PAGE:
I had breakfast at a 7-Eleven yesterday. I had a hot meal with hot coffee. It was a satisfying, and inexpensive, experience. The sad part, however, is that no matter how much a store tries to maintain order and cleanliness, its effort will always fall flat when up against customers who have little regard for the store itself and their fellow customers.
You see, when I came in, there was already a group of people dining. And while there were plenty of seats available, table space was somewhat limited by the fact that other beings who had already finished eating had left their empty food packs and plastic water bottles on the tables. Perhaps these diners came from outer space, and on their planet, garbage walks to the bin on its own.
Yes, it is a pet peeve. But you cannot help but pity the poor girl behind the counter. At seven in the morning, the place was packed and she was all alone to man the counter, run the register, give change, heat and serve food for dine-in customers, and also clean up after thoughtless and inconsiderate aliens who descended on the store to consume earthly goods then leave a mess.
This is not unusual, and perhaps can even be considered commonplace particularly in many fast food outlets. Aliens come in, eat, then leave a mess for earthlings to clean up. What I don’t understand is how these aliens can be made to line up, pay for their food, carry their laden trays, and walk to an empty table to eat, but cannot be bothered to return the same tray with their empty dishes on it? Now you understand why I am confused?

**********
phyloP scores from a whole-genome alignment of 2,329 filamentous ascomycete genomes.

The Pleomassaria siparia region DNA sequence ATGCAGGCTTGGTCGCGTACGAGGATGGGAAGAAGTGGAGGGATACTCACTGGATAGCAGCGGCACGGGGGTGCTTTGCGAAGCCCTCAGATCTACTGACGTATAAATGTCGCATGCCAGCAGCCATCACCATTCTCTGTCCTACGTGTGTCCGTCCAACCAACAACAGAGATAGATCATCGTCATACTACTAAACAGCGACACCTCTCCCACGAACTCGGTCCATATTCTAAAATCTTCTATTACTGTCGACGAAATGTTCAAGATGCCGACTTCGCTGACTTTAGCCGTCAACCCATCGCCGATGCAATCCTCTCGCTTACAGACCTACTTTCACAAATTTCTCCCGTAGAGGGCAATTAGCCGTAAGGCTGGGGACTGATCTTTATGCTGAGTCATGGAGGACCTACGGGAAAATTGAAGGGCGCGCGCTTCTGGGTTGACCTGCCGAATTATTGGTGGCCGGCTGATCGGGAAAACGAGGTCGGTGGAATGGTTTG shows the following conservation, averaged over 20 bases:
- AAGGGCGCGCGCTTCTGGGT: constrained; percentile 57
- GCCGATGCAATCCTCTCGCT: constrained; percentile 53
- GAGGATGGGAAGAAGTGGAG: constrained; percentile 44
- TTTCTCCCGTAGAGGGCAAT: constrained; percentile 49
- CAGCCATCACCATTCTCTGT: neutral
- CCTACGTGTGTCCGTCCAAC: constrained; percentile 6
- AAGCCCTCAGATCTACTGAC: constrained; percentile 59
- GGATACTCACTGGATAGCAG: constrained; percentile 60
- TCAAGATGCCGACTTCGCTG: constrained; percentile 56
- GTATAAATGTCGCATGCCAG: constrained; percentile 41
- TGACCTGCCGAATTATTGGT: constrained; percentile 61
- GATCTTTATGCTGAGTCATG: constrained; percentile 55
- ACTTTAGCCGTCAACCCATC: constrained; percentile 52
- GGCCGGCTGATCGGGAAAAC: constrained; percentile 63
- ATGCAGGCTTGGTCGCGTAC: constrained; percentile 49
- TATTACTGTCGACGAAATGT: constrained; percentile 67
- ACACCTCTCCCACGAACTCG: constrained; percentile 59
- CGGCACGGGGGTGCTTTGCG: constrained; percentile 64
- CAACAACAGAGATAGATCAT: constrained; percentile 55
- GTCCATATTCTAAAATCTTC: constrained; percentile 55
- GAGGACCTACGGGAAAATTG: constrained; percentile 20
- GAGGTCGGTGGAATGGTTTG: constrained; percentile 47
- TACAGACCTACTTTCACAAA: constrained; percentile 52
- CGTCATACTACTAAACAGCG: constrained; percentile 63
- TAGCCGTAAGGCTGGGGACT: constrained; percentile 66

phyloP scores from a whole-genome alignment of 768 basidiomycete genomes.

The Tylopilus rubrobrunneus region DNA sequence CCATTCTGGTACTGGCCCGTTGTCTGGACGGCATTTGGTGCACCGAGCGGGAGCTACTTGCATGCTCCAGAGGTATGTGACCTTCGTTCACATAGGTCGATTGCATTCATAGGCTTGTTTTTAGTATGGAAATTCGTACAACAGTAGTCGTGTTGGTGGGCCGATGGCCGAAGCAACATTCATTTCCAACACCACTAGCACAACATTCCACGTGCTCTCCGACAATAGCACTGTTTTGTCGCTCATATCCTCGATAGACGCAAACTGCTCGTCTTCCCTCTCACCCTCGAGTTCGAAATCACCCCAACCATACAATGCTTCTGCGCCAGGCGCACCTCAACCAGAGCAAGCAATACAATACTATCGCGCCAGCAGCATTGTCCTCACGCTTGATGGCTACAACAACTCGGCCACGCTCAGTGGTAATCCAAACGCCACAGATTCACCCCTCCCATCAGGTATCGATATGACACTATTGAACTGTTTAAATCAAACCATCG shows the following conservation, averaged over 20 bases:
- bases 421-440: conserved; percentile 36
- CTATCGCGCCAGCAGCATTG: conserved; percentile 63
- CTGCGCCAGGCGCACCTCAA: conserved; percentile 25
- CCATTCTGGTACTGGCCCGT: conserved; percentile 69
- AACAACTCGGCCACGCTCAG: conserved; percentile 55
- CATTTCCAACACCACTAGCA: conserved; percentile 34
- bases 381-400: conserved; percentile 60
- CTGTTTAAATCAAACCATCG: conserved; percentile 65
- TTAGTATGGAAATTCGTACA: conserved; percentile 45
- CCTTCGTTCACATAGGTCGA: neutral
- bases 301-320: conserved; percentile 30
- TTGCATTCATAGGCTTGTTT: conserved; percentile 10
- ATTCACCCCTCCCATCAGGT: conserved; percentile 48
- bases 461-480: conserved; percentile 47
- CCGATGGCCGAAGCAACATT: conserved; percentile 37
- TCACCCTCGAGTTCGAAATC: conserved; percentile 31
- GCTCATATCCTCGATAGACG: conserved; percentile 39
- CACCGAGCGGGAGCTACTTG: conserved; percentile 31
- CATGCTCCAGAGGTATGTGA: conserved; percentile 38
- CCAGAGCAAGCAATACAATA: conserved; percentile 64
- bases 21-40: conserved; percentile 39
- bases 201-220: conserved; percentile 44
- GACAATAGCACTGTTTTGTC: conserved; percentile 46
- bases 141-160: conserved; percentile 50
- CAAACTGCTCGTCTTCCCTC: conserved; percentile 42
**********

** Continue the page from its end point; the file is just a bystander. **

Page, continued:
People will readily carry their trays with food to eat, but will not readily return the same trays with their empty dishes on it? Why? Is it because the dishes are “dirty”? Well, who used them, anyway? Is returning the tray with empty dishes far more difficult to do than carrying a tray with mounds of food ready to eat? Or is it because bussing out a tray is such a dirty job and beneath “special” people called “customers”?
In many cases, the practice at home also becomes evident outside of it. If you are accustomed to having someone at home take away the dishes for you, then perhaps even when dining outside, you tend to leave things where they are. This, of course, is with the expectation that someone else will come along and clean up after you.
After all, even the most modest of urban homes will usually have at least one kasambahay or helper to do most if not all of the domestic work. Simply put, why should you concern yourself with such matters when you are paying someone else to do it — even if you are actually giving out slave wages? The fact is, you are paying someone else to do the “dirty” work for you.
In the same manner, when you go to a fine dining restaurant, or even a buffet dinner, you are not expected to bus out your own dishes and wash them yourself. Of course not. The “service” is part of your bill, and you gladly pay the “service charge” precisely to enjoy the convenience of having someone else wait on you. Even if it still means you get up to get your own food.